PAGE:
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Researchers developing fusion rocket to slash travel time of Mars missions

By David Szondy
April 8, 2013

Traveling through deep space is a hazardous undertaking and choosing the right engine can mean the difference between a fast, successful mission and a slow one with mounting dangers of radiation sickness, equipment failures and personal conflicts. A team of researchers from the University of Washington (UW) and Redmond, Washington-based MSNW are aiming to expand the options by developing a new fusion drive rocket engine that promises to make possible a manned spacecraft that could reach Mars and return to Earth in months rather than years.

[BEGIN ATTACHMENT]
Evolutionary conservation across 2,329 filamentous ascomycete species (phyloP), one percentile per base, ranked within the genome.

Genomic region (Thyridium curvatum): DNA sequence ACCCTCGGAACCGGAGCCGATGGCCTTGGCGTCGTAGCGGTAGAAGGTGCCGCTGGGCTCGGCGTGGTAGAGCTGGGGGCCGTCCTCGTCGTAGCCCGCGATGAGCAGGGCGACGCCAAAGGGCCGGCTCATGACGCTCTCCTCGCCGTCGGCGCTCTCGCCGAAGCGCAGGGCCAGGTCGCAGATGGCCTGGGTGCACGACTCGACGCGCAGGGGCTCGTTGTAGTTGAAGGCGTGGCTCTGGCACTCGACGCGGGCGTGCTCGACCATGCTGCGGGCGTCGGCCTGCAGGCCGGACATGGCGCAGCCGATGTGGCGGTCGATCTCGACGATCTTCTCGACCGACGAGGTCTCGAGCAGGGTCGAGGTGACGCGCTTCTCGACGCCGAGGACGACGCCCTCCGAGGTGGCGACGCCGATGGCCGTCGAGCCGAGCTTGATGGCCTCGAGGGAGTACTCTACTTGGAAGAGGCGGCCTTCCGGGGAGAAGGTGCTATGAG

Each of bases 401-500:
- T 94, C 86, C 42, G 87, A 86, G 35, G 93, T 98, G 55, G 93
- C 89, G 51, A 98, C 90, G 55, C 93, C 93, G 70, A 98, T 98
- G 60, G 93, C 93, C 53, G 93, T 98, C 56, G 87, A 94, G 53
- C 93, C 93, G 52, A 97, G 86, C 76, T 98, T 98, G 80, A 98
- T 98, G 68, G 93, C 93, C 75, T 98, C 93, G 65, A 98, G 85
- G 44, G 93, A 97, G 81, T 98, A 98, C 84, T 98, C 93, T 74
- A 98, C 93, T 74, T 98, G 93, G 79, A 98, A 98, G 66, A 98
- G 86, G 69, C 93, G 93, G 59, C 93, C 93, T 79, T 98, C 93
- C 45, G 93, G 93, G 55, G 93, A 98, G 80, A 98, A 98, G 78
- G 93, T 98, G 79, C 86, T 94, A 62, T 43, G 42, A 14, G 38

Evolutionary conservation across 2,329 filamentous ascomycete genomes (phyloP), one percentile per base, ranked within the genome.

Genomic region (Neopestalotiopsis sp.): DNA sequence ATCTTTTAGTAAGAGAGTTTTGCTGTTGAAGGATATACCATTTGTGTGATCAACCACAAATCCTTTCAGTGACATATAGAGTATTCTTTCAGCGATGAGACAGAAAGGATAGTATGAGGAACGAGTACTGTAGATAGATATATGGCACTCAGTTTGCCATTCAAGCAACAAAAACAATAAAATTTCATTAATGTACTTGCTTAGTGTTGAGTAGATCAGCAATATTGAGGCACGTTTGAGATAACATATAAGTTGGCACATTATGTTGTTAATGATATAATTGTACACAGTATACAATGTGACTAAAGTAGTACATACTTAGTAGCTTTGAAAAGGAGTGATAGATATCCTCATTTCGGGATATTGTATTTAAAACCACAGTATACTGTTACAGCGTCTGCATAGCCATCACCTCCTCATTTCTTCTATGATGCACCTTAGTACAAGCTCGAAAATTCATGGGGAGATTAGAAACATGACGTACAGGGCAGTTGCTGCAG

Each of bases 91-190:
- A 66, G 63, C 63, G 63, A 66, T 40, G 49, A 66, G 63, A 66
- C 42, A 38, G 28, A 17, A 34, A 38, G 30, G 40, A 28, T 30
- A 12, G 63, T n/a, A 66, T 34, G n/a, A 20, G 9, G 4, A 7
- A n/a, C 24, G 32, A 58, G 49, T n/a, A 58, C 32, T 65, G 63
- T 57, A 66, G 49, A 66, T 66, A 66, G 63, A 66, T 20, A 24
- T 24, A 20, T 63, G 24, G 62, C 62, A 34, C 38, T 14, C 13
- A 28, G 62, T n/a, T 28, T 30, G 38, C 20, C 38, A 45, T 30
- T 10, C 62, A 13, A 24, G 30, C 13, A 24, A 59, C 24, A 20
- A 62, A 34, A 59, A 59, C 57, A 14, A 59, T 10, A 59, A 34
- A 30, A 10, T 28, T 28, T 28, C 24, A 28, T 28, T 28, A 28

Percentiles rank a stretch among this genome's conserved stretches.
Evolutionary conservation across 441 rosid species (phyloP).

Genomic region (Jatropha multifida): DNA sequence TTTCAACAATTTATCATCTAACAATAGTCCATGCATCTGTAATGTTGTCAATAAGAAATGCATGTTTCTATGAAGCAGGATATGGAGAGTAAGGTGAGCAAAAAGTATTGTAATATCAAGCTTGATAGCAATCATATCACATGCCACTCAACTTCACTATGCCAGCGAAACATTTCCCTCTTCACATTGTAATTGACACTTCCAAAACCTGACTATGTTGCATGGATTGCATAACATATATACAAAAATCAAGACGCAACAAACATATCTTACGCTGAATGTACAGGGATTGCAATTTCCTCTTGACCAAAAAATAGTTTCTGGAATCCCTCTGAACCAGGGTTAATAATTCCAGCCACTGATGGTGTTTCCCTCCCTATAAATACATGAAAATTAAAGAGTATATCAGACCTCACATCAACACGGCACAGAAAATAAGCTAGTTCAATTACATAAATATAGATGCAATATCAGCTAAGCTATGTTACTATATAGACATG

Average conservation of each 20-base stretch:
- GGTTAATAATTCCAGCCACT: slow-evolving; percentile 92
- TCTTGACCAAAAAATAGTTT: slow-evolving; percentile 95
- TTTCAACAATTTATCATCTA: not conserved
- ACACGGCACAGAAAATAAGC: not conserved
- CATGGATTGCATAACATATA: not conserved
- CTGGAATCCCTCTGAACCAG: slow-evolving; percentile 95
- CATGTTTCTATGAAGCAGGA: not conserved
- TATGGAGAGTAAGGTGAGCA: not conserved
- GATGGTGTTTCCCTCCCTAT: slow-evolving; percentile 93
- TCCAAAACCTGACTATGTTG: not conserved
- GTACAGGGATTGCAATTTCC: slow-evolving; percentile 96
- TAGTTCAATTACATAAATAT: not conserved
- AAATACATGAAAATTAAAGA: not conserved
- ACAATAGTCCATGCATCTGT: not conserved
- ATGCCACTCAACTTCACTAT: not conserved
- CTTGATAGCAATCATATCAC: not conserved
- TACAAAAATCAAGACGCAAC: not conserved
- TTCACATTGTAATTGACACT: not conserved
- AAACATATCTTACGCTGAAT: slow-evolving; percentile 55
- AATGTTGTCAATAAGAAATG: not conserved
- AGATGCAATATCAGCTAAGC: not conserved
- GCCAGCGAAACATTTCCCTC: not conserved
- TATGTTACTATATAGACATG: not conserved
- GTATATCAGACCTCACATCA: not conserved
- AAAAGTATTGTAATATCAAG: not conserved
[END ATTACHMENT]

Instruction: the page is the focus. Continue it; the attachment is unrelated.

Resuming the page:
There are a number of ways of getting to Mars, but the options are pretty limited if it includes having a crew on board. The obvious choice is chemical rockets. That’s how all space vehicles from Earth are launched and most are set on their trajectories. It’s a tried and trusted technology, but long ago reached the point of diminishing returns. Without getting into the maths, using chemical rockets would mean building a huge Mars ship that is mostly fuel with a tiny payload that will take years to complete the journey.

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